Crime is at a 44-year low in Connecticut.
That statistic was one of several laid out last Friday by Mike Lawlor, the state’s undersecretary for criminal justice policy and planning, as he addressed the state legislature’s Judiciary Committee on crime trends statewide. Though Lawlor touted positive state data, including a 11.4 percent drop in arrests in 2011 and a 10 percent drop in criminal recidivism over the past three years, New Haven officials and community leaders said these statistics may not be representative of New Haven’s recent experience with crime.
“The good news is that crime is down, and down significantly,” Lawlor said in his address. “Like most states, we have adopted proven best practices and they are working. Community policing, state‐of‐the‐art technology and risk-reduction interventions for offenders are all paying off.”
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While Lawlor said “no one knows” what is causing the fall in crime rates, no one factor is the sole reason. He added that reduction in criminal activity reflects a national trend — crime rates have been steadily dropping nationwide since a peak in the early 1990s, according to data in the Federal Bureau of Investigation’s Uniform Crime Reports.
Last year, New Haven experienced a 11 percent drop in violent crime even as homicides rose to 34, a 20-year high. Violent crimes in 2012 are down more than 25 percent compared to the numbers from this time last year, according to the New Haven Police Department data, and no homicides have been recorded so far this year.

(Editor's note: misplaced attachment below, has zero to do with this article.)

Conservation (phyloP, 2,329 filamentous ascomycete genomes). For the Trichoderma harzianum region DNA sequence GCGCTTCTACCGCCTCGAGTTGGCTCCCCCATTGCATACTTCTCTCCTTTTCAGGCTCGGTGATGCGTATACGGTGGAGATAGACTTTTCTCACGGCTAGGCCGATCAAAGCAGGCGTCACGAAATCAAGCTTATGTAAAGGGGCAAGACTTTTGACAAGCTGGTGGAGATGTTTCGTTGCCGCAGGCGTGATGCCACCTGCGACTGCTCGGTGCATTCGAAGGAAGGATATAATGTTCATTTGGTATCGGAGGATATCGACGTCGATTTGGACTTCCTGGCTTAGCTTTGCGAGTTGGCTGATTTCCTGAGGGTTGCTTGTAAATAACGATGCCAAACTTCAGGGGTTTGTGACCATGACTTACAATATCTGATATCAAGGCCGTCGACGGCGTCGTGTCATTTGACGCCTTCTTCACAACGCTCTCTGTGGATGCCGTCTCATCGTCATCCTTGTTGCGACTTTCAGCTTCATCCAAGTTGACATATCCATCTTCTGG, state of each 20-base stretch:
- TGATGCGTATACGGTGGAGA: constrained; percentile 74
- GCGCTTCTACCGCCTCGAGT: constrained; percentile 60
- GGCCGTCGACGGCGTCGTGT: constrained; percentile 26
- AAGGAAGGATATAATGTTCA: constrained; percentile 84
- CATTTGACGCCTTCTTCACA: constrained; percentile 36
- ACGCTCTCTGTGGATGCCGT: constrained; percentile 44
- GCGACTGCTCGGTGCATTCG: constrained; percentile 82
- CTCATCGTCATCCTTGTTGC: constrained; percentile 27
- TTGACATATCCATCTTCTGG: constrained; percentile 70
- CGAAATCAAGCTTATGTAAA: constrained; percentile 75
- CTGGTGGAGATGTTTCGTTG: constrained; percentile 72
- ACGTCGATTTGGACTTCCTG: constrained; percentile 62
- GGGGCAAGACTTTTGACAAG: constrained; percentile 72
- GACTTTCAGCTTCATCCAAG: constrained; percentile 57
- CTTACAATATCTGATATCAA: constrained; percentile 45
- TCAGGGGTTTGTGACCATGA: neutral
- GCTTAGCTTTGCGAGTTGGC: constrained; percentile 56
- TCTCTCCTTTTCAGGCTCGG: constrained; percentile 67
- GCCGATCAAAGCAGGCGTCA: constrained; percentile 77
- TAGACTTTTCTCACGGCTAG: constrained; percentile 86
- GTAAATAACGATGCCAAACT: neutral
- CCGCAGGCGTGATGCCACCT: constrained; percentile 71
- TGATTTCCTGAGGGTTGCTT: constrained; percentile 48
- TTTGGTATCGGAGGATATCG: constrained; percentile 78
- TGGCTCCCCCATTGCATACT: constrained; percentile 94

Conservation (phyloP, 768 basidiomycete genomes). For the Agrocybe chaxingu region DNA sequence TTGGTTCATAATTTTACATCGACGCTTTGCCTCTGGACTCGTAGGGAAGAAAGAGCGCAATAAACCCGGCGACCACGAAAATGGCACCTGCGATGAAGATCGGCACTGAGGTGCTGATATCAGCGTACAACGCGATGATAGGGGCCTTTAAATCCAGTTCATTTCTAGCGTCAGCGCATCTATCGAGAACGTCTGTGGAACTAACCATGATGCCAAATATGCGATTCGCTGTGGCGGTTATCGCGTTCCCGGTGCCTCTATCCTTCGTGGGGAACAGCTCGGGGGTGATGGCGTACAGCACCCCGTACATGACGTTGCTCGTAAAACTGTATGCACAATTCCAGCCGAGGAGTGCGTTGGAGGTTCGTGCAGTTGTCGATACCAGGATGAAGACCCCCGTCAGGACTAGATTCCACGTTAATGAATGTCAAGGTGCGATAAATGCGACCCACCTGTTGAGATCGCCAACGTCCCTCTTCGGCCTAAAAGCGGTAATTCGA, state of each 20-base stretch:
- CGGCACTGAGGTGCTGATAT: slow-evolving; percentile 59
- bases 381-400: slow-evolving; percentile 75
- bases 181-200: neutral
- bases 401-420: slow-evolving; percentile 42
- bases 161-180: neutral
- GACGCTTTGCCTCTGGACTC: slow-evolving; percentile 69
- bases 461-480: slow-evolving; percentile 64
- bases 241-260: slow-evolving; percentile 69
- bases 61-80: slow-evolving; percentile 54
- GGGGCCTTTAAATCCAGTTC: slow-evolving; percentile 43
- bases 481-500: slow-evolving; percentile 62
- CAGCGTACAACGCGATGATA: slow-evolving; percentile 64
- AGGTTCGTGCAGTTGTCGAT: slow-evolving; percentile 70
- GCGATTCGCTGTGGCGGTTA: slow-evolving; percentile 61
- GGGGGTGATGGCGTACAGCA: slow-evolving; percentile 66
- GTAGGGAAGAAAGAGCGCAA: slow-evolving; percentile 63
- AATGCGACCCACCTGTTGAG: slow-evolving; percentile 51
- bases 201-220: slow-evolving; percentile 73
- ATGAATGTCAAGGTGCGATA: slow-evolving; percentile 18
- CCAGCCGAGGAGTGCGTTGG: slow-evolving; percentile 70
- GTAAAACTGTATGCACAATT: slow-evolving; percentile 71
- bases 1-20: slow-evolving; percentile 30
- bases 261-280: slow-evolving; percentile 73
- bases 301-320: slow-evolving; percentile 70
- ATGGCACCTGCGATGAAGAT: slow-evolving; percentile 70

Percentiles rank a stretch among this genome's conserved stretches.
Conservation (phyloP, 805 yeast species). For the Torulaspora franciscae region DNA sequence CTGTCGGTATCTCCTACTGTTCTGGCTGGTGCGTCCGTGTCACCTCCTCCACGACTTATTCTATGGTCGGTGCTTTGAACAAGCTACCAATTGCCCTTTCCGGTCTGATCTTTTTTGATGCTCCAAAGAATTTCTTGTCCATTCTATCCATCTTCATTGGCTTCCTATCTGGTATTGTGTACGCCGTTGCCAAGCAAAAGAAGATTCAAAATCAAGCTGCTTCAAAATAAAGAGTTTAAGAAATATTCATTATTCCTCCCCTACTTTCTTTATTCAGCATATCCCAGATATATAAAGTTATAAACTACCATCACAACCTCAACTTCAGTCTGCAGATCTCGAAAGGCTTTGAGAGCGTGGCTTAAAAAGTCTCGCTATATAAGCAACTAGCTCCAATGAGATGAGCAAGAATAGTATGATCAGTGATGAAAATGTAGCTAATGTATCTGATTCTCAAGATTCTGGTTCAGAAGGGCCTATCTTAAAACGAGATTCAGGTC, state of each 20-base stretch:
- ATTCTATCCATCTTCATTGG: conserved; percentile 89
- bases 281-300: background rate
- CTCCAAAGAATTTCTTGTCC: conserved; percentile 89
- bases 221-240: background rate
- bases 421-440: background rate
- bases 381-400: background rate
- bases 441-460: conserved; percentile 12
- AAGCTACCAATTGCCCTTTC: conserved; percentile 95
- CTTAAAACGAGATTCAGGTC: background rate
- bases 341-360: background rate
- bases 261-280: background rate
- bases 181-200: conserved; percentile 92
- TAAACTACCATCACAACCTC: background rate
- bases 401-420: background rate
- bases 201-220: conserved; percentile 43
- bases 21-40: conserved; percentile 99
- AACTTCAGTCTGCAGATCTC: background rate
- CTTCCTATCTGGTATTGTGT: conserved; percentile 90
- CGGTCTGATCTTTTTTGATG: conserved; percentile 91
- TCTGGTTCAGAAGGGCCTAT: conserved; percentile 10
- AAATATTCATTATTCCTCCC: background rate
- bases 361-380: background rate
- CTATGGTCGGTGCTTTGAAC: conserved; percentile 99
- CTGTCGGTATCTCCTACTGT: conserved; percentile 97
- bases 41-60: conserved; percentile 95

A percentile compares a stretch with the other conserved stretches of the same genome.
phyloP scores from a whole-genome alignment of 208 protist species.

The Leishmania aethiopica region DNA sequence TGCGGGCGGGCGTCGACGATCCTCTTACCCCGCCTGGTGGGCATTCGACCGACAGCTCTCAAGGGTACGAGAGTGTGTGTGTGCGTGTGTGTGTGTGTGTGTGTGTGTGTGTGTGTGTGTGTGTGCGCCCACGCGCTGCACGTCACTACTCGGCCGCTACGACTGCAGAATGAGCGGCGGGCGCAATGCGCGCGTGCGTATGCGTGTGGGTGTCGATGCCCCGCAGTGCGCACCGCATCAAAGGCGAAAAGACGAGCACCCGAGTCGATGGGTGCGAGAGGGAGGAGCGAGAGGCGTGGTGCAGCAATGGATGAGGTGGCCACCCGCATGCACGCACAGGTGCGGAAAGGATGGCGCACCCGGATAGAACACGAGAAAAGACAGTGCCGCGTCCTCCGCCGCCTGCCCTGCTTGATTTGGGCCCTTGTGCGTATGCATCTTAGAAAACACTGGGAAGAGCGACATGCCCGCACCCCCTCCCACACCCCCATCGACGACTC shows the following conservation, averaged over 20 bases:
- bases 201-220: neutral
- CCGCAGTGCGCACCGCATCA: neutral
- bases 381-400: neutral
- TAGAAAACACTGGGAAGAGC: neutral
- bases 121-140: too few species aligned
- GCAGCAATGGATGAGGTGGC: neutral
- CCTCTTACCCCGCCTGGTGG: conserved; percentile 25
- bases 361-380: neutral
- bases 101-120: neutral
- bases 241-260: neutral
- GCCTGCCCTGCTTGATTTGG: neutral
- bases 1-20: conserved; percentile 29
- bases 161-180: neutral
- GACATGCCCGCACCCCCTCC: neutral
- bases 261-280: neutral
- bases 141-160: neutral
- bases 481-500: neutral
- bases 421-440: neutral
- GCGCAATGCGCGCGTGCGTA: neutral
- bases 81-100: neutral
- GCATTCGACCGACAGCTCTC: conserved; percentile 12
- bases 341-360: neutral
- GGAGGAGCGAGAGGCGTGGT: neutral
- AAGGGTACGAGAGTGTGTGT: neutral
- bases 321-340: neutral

Crime in the Elm City has followed a different trajectory from the rest of Connecticut, said Bishop Theodore Brooks, who until last Friday served on the city’s Board of Police Commissioners.
“I think New Haven is unique in itself — while other crimes are down, it’s been the violent crimes that have been noticeable,” he said.
Decreasing violent crime in New Haven requires “changing the culture on the street,” Brooks said, adding that this is precisely what NHPD Chief Dean Esserman is hoping to accomplish through his renewed focus on community policing strategies.
In addition to community policing, Lawlor said his office was “fully invested” in initiatives in New Haven to stop the “senseless killings of young African-American men.” This will be done by focusing policing energies on the groups, including gangs, responsible for the shootings and the specific neighborhoods in which they operate, he said.
Many of those committing violent crimes are repeat offenders — Mayor John DeStefano Jr. and other city officials stressed last year that a high percentage of violent crime is committed by people returning to the city post-incarceration.
While violation of probation is the number one crime for which people serve jail time in Connecticut, the number of offenders under probation has dropped more than 10,000 in the past few years, Lawlor said.
Combating recidivism in New Haven requires coordination between the NHPD, probation and parole officers, Connecticut’s state attorney’s office and the community, NHPD spokesman David Hartman said. The NHPD is also establishing a task force to investigate unsolved non-fatal shootings and prosecute offenders to “keep them locked up,” one of the unit’s leaders told the New Haven Register.
According to Lawlor, 72 percent of the state’s prison population is African-American or Latino.